Minnesota's controversial sex offender program is being reformed, the state human's services chief says, but a lack of funding is restricting broader changes being made.
A landmark federal lawsuit to determine whether the program is unconstitutional got underway this week, in a case brought by more than 700 inmates of the state's two sex offender facilities in Moose Lake and St. Peter.
State human services commissioner Lucinda Jesson took the stand Friday, the Star Tribune reports, and said that her tenure in charge has resulted in changes that have improved outcomes for sex offenders, but that she will need help from the legislature to effect further change.
According to the Pioneer Press, Jesson said her department would need more money to fund the bigger changes required, such as more open facilities for certain patients.
Under the program, offenders are civilly committed to receive treatment at one of the two facilities after serving their prison sentences, but the vast majority of them have been kept in the program indefinitely, with only three being released from it in the last 20 years.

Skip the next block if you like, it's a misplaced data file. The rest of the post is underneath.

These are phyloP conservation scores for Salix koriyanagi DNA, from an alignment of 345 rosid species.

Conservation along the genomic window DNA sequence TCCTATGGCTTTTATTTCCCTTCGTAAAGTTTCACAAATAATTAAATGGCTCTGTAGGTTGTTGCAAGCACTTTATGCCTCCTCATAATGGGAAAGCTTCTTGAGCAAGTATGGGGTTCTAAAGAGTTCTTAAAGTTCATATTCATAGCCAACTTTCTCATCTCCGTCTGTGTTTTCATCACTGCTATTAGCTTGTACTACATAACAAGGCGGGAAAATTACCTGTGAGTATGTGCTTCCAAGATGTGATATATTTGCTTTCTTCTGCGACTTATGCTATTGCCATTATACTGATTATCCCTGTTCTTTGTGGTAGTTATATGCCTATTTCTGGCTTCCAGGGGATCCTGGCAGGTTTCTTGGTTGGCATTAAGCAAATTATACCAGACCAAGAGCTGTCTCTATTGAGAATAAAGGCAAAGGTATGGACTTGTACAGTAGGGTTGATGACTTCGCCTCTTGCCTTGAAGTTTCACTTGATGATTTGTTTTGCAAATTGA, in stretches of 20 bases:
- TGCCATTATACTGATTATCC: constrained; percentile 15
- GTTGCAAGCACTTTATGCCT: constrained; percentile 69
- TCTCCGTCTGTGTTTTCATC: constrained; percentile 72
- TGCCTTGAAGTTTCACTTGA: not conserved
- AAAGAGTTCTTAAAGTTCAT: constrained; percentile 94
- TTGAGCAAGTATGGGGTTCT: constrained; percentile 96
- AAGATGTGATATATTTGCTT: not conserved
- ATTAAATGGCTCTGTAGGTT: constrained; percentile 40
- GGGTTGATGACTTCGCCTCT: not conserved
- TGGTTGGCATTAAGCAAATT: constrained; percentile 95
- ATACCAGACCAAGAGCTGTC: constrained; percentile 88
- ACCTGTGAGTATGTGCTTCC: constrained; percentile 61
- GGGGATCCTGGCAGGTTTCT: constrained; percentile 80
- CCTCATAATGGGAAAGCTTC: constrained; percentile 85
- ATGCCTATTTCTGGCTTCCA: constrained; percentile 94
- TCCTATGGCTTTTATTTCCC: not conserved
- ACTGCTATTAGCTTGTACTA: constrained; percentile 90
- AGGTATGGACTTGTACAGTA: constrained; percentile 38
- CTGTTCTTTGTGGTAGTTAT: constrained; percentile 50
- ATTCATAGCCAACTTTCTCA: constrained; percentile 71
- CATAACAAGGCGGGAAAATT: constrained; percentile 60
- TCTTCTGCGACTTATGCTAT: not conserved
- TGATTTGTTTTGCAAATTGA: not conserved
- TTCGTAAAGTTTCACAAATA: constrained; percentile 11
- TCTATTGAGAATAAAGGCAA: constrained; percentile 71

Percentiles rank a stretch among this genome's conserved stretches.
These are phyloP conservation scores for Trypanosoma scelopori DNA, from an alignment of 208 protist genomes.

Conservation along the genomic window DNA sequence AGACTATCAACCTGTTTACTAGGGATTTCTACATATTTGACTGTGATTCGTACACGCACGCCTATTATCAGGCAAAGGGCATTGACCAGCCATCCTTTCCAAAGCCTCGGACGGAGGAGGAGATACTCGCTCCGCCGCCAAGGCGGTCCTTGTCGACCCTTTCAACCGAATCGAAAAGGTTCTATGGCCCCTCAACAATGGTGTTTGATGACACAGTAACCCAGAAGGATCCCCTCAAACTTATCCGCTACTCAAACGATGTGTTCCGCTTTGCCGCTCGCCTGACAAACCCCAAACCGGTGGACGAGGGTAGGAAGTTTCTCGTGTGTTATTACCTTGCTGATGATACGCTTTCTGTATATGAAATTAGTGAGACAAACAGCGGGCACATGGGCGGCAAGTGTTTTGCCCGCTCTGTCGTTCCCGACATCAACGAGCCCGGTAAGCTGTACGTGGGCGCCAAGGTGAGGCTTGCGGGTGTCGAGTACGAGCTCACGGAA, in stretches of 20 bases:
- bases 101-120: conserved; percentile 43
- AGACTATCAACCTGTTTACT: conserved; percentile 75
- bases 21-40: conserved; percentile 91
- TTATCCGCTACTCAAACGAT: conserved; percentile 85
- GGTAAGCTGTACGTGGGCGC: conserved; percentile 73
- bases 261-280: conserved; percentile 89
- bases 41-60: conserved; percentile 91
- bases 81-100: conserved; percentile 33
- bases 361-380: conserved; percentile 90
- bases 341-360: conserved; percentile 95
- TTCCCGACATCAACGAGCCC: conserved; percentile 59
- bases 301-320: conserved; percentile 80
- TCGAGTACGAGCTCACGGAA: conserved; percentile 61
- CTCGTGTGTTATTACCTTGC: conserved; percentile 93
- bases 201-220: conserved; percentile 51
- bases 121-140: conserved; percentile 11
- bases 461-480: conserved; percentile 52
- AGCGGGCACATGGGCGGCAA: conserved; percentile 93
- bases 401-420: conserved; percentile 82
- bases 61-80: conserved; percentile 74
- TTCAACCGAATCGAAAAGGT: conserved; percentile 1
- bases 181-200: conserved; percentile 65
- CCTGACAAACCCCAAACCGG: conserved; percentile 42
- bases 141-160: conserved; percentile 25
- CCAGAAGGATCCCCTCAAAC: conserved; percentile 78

Attorney Dan Gustafson, for the plaintiffs, said Minnesota is not following the constitution by confining people indefinitely in "prison-like" treatment centers, the Pioneer Press notes.
Jesson was "grilled" by Gustafson on the stand, according to MPR, who accused her of taking too long to act upon recommendations for changes to the program made by a state task force.
In response, she admitted: "It took too long."
The trial is expected to take over a month and could determine the future of the program.